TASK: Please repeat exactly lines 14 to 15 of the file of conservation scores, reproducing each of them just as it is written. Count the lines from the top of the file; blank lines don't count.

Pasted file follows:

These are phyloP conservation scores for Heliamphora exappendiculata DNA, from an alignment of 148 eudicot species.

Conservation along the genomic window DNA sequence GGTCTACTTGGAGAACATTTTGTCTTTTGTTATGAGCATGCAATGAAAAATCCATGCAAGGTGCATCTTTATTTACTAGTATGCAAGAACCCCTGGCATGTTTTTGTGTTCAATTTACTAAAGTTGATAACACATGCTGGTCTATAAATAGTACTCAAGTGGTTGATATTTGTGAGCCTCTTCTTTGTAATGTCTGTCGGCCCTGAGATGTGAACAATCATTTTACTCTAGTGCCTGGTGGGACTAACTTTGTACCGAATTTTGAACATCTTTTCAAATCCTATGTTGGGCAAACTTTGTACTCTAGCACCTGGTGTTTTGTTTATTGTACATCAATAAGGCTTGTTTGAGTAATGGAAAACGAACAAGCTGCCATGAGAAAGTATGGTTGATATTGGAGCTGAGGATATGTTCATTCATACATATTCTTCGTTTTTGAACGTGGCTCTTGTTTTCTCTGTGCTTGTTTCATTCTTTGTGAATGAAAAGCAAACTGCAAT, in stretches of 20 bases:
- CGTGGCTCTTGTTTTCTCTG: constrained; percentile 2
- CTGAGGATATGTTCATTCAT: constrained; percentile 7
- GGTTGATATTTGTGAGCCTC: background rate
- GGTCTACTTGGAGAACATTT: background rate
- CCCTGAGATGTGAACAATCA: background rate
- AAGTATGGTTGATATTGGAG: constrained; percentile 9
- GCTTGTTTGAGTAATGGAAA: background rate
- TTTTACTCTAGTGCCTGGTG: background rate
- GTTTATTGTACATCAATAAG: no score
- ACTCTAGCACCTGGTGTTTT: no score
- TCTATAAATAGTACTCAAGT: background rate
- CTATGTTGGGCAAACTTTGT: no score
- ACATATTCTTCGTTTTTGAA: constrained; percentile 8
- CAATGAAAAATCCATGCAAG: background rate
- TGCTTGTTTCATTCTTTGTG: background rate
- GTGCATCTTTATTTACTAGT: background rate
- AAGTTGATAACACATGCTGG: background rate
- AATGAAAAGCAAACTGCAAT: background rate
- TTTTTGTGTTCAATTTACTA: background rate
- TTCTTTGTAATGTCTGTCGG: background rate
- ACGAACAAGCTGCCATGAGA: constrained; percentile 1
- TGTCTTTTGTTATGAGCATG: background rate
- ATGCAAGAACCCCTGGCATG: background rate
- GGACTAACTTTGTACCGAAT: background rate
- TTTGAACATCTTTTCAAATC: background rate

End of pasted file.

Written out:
- CTATGTTGGGCAAACTTTGT: no score
- ACATATTCTTCGTTTTTGAA: constrained; percentile 8